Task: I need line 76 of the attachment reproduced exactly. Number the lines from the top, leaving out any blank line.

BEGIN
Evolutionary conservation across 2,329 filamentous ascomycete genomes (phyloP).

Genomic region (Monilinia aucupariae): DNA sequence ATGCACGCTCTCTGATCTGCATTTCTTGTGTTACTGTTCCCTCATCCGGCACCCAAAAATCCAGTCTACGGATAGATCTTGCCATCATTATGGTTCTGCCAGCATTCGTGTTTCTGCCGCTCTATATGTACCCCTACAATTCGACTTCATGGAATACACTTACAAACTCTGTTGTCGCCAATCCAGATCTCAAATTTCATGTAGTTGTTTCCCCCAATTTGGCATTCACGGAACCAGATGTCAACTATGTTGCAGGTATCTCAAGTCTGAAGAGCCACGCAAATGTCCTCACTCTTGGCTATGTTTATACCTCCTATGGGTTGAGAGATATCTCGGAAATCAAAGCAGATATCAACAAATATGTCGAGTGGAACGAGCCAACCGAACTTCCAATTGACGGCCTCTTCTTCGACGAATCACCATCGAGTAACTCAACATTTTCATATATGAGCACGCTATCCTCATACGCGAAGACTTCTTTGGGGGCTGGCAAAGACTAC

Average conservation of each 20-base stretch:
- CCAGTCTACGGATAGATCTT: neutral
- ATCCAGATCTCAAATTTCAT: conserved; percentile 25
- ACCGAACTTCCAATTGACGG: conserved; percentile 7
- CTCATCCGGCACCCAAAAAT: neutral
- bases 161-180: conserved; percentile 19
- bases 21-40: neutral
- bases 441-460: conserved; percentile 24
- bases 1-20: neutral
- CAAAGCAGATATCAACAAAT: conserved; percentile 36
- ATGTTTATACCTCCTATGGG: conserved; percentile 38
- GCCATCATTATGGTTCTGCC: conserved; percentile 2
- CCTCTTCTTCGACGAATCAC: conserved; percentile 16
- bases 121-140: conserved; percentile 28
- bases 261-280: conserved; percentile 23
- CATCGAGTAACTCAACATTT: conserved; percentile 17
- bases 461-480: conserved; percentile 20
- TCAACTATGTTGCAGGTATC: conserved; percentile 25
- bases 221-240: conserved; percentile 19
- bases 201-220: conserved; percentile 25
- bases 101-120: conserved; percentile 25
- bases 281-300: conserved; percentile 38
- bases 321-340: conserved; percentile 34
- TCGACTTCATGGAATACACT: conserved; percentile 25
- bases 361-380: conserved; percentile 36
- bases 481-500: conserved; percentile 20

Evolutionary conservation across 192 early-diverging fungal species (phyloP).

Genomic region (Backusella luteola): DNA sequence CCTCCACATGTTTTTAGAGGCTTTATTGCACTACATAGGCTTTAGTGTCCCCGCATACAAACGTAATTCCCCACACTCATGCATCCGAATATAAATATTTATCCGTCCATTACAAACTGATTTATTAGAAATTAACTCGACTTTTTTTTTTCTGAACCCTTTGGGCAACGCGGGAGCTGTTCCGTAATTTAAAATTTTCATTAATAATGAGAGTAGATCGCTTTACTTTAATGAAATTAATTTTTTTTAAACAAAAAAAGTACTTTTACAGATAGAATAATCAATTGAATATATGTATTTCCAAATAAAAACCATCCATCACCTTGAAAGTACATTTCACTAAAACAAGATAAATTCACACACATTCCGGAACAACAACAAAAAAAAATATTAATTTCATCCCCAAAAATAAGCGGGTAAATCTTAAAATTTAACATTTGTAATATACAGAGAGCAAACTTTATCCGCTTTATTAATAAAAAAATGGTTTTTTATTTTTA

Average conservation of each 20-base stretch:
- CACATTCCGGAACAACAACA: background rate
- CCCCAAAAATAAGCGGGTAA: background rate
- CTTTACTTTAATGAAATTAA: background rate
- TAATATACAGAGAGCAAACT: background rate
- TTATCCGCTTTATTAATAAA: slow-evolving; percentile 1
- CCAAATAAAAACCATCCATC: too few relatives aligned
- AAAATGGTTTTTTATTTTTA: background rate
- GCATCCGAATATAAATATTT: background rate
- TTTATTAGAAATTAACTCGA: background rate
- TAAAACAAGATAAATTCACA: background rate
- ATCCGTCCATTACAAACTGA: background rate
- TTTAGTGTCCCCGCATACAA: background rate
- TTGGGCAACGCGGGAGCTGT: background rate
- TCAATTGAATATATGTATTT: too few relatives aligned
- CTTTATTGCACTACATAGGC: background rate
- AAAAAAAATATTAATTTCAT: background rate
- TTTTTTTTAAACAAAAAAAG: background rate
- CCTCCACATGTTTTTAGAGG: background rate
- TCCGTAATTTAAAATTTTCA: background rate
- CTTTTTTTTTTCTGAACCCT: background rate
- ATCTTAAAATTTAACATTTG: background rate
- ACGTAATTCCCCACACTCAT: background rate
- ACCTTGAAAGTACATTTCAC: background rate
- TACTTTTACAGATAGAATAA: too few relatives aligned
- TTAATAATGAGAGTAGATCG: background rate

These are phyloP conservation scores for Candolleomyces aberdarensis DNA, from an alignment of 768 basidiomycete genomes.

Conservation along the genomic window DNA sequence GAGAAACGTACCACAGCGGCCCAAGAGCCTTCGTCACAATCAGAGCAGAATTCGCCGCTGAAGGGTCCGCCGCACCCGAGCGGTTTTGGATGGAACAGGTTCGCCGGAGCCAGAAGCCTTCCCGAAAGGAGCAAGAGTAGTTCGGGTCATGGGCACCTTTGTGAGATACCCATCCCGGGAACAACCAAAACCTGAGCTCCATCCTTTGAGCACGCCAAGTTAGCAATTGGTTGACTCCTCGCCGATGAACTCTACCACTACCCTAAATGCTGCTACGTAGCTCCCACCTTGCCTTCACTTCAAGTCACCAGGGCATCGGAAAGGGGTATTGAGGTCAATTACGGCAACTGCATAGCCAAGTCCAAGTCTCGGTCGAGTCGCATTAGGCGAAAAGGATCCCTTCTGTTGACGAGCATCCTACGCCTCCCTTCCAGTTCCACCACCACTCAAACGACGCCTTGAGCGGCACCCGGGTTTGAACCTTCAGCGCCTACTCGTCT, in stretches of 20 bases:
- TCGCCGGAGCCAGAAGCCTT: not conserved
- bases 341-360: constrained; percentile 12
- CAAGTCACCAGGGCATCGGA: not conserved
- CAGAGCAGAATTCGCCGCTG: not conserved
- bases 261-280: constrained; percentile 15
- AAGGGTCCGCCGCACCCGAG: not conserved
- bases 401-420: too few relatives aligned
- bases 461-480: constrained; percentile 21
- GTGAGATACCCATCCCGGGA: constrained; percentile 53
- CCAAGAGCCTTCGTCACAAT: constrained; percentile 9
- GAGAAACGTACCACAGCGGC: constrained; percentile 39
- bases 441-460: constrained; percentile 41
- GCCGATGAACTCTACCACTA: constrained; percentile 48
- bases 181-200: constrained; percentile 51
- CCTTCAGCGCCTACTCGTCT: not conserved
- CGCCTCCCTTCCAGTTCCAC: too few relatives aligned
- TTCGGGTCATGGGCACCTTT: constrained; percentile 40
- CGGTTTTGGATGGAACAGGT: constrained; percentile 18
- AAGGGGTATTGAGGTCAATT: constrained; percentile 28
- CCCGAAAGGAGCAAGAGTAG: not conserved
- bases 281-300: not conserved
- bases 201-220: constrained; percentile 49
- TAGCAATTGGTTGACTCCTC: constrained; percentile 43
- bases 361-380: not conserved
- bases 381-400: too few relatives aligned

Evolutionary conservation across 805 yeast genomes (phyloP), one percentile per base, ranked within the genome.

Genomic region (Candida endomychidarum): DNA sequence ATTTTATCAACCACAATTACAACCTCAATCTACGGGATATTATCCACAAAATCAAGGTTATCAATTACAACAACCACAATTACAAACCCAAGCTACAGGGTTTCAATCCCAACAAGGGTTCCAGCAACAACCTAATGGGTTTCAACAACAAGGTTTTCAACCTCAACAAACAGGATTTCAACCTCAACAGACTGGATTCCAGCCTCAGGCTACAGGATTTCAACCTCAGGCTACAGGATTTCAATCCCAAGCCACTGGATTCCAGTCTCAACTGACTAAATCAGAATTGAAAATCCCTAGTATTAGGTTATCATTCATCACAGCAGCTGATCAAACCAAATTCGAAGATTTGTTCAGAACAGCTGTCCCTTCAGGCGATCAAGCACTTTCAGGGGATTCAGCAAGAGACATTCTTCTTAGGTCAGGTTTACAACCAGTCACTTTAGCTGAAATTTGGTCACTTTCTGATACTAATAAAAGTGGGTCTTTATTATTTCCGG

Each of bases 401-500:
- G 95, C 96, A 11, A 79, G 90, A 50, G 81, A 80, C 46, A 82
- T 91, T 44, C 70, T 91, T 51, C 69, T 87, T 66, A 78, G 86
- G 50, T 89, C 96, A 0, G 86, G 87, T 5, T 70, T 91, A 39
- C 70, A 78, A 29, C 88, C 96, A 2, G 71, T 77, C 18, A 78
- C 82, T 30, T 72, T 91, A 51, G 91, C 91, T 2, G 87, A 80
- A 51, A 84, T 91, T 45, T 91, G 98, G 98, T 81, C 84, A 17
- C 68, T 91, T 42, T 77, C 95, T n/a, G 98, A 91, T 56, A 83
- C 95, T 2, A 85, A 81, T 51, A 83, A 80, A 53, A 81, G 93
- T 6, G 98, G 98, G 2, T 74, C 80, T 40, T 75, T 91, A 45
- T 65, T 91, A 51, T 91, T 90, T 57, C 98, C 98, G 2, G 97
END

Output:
- CGGTTTTGGATGGAACAGGT: constrained; percentile 18